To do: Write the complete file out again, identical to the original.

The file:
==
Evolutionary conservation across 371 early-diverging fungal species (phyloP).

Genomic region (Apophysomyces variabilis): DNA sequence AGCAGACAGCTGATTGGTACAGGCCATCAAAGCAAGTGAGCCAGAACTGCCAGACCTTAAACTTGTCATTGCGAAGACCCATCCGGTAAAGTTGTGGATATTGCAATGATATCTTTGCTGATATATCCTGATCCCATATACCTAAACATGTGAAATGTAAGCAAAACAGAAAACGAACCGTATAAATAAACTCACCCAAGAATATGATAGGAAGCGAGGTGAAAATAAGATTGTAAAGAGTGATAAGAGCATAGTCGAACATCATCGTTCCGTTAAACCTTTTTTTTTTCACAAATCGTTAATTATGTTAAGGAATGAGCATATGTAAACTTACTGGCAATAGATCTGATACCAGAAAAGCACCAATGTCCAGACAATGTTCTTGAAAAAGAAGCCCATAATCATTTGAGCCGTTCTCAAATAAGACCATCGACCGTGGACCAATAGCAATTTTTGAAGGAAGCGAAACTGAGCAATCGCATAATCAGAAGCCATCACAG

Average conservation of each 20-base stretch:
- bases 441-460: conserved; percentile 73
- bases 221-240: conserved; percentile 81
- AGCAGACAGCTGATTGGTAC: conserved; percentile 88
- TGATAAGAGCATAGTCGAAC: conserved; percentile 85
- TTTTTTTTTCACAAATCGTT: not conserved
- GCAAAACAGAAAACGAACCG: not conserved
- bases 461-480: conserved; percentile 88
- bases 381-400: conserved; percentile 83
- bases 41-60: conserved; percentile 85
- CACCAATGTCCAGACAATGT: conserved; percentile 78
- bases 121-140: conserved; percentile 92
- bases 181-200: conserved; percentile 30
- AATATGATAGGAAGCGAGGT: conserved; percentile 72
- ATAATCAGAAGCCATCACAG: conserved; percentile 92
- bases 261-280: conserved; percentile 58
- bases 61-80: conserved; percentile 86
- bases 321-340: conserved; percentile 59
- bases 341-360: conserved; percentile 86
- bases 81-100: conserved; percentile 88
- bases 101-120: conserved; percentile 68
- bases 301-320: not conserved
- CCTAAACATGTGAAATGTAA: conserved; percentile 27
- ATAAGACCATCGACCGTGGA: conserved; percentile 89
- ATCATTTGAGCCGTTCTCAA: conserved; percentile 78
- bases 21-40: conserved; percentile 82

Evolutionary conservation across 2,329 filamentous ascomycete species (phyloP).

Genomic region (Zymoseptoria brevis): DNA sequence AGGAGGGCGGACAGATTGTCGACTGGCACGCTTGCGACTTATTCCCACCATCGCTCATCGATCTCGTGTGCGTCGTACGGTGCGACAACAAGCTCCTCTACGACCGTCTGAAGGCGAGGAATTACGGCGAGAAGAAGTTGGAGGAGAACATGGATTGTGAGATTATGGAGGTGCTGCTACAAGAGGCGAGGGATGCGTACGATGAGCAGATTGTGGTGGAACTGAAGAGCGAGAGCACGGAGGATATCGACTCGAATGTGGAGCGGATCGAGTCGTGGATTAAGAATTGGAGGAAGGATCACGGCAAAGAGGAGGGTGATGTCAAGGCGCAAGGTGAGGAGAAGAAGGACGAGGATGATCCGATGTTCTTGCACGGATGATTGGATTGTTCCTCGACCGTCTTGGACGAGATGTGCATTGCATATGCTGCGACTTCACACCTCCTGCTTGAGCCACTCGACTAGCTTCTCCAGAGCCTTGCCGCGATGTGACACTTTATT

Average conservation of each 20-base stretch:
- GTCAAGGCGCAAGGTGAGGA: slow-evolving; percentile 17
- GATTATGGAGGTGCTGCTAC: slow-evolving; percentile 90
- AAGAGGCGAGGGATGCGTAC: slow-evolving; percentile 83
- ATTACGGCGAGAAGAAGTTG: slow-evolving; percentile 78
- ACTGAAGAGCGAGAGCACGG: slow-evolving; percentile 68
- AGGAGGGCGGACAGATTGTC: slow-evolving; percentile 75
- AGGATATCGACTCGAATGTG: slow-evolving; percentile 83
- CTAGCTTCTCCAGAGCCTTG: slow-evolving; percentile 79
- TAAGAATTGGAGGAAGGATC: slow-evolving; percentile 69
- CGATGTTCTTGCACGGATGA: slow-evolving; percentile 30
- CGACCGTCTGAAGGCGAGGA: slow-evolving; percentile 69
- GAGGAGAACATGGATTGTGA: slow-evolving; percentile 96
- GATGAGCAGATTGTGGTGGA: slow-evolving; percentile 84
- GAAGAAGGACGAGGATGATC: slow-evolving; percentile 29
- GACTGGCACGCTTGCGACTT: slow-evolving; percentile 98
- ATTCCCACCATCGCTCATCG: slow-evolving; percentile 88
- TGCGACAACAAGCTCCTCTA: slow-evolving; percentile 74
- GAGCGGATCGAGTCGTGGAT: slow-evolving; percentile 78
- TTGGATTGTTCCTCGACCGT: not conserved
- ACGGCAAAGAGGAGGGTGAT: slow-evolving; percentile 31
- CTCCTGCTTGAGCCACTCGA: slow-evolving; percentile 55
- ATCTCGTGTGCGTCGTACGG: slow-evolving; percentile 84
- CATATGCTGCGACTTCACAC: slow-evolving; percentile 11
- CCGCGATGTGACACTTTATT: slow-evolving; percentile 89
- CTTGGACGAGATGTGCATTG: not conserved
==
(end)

Evolutionary conservation across 371 early-diverging fungal species (phyloP).

Genomic region (Apophysomyces variabilis): DNA sequence AGCAGACAGCTGATTGGTACAGGCCATCAAAGCAAGTGAGCCAGAACTGCCAGACCTTAAACTTGTCATTGCGAAGACCCATCCGGTAAAGTTGTGGATATTGCAATGATATCTTTGCTGATATATCCTGATCCCATATACCTAAACATGTGAAATGTAAGCAAAACAGAAAACGAACCGTATAAATAAACTCACCCAAGAATATGATAGGAAGCGAGGTGAAAATAAGATTGTAAAGAGTGATAAGAGCATAGTCGAACATCATCGTTCCGTTAAACCTTTTTTTTTTCACAAATCGTTAATTATGTTAAGGAATGAGCATATGTAAACTTACTGGCAATAGATCTGATACCAGAAAAGCACCAATGTCCAGACAATGTTCTTGAAAAAGAAGCCCATAATCATTTGAGCCGTTCTCAAATAAGACCATCGACCGTGGACCAATAGCAATTTTTGAAGGAAGCGAAACTGAGCAATCGCATAATCAGAAGCCATCACAG

Average conservation of each 20-base stretch:
- bases 441-460: conserved; percentile 73
- bases 221-240: conserved; percentile 81
- AGCAGACAGCTGATTGGTAC: conserved; percentile 88
- TGATAAGAGCATAGTCGAAC: conserved; percentile 85
- TTTTTTTTTCACAAATCGTT: not conserved
- GCAAAACAGAAAACGAACCG: not conserved
- bases 461-480: conserved; percentile 88
- bases 381-400: conserved; percentile 83
- bases 41-60: conserved; percentile 85
- CACCAATGTCCAGACAATGT: conserved; percentile 78
- bases 121-140: conserved; percentile 92
- bases 181-200: conserved; percentile 30
- AATATGATAGGAAGCGAGGT: conserved; percentile 72
- ATAATCAGAAGCCATCACAG: conserved; percentile 92
- bases 261-280: conserved; percentile 58
- bases 61-80: conserved; percentile 86
- bases 321-340: conserved; percentile 59
- bases 341-360: conserved; percentile 86
- bases 81-100: conserved; percentile 88
- bases 101-120: conserved; percentile 68
- bases 301-320: not conserved
- CCTAAACATGTGAAATGTAA: conserved; percentile 27
- ATAAGACCATCGACCGTGGA: conserved; percentile 89
- ATCATTTGAGCCGTTCTCAA: conserved; percentile 78
- bases 21-40: conserved; percentile 82

Evolutionary conservation across 2,329 filamentous ascomycete species (phyloP).

Genomic region (Zymoseptoria brevis): DNA sequence AGGAGGGCGGACAGATTGTCGACTGGCACGCTTGCGACTTATTCCCACCATCGCTCATCGATCTCGTGTGCGTCGTACGGTGCGACAACAAGCTCCTCTACGACCGTCTGAAGGCGAGGAATTACGGCGAGAAGAAGTTGGAGGAGAACATGGATTGTGAGATTATGGAGGTGCTGCTACAAGAGGCGAGGGATGCGTACGATGAGCAGATTGTGGTGGAACTGAAGAGCGAGAGCACGGAGGATATCGACTCGAATGTGGAGCGGATCGAGTCGTGGATTAAGAATTGGAGGAAGGATCACGGCAAAGAGGAGGGTGATGTCAAGGCGCAAGGTGAGGAGAAGAAGGACGAGGATGATCCGATGTTCTTGCACGGATGATTGGATTGTTCCTCGACCGTCTTGGACGAGATGTGCATTGCATATGCTGCGACTTCACACCTCCTGCTTGAGCCACTCGACTAGCTTCTCCAGAGCCTTGCCGCGATGTGACACTTTATT

Average conservation of each 20-base stretch:
- GTCAAGGCGCAAGGTGAGGA: slow-evolving; percentile 17
- GATTATGGAGGTGCTGCTAC: slow-evolving; percentile 90
- AAGAGGCGAGGGATGCGTAC: slow-evolving; percentile 83
- ATTACGGCGAGAAGAAGTTG: slow-evolving; percentile 78
- ACTGAAGAGCGAGAGCACGG: slow-evolving; percentile 68
- AGGAGGGCGGACAGATTGTC: slow-evolving; percentile 75
- AGGATATCGACTCGAATGTG: slow-evolving; percentile 83
- CTAGCTTCTCCAGAGCCTTG: slow-evolving; percentile 79
- TAAGAATTGGAGGAAGGATC: slow-evolving; percentile 69
- CGATGTTCTTGCACGGATGA: slow-evolving; percentile 30
- CGACCGTCTGAAGGCGAGGA: slow-evolving; percentile 69
- GAGGAGAACATGGATTGTGA: slow-evolving; percentile 96
- GATGAGCAGATTGTGGTGGA: slow-evolving; percentile 84
- GAAGAAGGACGAGGATGATC: slow-evolving; percentile 29
- GACTGGCACGCTTGCGACTT: slow-evolving; percentile 98
- ATTCCCACCATCGCTCATCG: slow-evolving; percentile 88
- TGCGACAACAAGCTCCTCTA: slow-evolving; percentile 74
- GAGCGGATCGAGTCGTGGAT: slow-evolving; percentile 78
- TTGGATTGTTCCTCGACCGT: not conserved
- ACGGCAAAGAGGAGGGTGAT: slow-evolving; percentile 31
- CTCCTGCTTGAGCCACTCGA: slow-evolving; percentile 55
- ATCTCGTGTGCGTCGTACGG: slow-evolving; percentile 84
- CATATGCTGCGACTTCACAC: slow-evolving; percentile 11
- CCGCGATGTGACACTTTATT: slow-evolving; percentile 89
- CTTGGACGAGATGTGCATTG: not conserved